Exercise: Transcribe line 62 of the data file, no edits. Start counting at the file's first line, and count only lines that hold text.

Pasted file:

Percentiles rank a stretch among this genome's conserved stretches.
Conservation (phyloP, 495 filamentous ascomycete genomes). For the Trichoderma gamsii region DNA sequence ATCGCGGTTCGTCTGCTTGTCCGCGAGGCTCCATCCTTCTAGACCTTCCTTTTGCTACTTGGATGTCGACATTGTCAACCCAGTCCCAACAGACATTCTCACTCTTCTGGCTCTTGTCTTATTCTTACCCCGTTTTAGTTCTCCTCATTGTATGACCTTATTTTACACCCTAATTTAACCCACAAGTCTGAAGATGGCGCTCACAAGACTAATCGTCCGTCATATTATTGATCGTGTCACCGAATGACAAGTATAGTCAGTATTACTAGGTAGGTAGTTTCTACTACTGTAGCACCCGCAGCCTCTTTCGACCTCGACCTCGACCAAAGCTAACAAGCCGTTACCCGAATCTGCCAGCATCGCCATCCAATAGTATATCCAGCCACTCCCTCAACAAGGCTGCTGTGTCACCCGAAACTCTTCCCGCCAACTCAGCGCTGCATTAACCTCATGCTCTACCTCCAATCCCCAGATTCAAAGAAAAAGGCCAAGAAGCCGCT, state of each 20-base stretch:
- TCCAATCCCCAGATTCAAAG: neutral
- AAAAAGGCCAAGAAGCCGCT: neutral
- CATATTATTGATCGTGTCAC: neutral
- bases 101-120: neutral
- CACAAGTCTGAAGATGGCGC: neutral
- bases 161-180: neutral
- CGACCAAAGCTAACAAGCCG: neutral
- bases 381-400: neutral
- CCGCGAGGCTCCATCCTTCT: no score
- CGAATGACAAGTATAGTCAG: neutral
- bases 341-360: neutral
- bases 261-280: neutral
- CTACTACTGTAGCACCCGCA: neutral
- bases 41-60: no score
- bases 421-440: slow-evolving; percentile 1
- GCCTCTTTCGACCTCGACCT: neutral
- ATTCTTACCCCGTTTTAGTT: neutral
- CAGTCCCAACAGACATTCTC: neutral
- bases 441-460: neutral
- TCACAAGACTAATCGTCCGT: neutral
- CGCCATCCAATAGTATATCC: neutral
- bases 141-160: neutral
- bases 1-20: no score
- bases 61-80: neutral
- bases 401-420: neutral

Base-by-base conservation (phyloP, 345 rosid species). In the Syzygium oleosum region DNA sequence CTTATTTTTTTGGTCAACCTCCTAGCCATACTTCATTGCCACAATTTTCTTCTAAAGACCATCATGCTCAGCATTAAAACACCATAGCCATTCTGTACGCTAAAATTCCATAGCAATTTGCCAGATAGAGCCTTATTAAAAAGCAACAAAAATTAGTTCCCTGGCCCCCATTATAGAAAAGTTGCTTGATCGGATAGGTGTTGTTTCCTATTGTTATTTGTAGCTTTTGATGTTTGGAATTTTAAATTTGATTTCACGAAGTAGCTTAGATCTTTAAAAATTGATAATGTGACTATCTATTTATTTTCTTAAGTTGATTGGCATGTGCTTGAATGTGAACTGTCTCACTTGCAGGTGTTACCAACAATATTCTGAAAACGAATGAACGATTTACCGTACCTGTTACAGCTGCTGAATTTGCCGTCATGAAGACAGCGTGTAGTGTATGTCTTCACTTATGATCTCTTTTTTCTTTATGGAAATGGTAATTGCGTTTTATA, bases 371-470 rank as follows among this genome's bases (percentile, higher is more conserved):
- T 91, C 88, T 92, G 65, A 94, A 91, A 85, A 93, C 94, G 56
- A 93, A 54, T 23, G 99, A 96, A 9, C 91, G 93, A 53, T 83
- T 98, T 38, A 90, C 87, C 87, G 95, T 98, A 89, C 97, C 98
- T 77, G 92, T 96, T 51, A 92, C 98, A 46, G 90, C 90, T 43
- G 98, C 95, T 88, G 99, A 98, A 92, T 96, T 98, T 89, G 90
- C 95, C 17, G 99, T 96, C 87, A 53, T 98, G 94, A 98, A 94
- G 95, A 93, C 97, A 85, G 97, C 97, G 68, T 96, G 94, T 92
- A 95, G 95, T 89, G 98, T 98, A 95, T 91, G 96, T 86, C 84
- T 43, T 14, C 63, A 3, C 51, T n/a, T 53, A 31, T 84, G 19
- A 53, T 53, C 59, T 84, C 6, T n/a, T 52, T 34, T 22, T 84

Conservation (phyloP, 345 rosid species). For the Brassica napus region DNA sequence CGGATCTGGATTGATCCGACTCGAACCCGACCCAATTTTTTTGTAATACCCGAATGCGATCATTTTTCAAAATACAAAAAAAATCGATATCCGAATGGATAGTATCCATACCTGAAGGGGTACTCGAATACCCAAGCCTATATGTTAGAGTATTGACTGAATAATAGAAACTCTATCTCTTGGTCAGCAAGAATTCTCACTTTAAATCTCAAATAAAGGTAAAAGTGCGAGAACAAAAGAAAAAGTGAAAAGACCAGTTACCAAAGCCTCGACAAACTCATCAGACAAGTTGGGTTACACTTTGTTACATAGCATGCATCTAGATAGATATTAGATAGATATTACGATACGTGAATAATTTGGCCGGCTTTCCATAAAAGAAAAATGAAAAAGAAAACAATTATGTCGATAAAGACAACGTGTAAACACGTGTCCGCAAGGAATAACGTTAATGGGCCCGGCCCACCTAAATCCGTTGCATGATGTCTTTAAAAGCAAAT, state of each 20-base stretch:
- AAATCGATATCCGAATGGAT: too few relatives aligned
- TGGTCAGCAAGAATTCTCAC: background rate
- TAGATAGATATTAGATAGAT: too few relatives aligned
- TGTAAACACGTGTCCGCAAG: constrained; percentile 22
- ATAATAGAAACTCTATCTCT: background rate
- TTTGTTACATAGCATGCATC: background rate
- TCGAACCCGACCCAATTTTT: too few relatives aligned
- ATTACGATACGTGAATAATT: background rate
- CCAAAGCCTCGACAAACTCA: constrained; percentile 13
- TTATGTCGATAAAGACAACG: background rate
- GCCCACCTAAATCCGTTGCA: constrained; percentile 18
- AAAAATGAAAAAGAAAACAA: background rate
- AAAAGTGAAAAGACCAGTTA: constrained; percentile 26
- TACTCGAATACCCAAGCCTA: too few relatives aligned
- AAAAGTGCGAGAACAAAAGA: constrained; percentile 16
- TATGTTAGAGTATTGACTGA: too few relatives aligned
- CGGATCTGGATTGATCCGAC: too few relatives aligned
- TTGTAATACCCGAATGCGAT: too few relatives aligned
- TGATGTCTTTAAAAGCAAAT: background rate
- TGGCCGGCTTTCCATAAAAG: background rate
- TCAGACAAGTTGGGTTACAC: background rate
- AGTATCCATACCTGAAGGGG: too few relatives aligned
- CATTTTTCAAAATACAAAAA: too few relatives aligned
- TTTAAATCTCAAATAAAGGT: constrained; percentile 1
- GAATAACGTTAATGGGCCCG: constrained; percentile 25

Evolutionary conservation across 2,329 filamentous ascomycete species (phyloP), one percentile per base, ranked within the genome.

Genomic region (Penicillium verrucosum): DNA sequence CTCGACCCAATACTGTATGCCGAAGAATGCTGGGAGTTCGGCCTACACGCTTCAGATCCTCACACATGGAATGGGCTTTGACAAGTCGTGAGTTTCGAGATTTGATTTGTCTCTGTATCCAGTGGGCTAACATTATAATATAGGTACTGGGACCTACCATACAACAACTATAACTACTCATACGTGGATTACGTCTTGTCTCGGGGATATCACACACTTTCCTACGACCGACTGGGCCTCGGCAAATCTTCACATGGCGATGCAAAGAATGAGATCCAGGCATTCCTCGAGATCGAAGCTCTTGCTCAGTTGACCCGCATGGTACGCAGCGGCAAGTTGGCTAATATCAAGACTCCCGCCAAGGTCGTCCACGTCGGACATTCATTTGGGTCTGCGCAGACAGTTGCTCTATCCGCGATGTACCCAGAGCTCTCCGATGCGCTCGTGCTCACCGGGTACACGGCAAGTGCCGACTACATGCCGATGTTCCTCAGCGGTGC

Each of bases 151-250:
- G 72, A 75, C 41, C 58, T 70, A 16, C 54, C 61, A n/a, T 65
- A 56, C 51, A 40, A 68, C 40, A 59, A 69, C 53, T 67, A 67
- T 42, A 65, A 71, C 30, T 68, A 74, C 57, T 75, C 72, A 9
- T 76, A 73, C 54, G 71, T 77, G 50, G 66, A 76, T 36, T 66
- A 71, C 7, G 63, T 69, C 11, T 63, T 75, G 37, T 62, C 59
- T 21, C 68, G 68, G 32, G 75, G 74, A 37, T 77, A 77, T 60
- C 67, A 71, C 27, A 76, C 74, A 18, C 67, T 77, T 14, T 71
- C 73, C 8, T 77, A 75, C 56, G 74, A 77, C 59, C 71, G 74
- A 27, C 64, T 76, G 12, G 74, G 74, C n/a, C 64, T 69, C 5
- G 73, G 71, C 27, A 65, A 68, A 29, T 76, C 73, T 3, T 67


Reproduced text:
- CATTTTTCAAAATACAAAAA: too few relatives aligned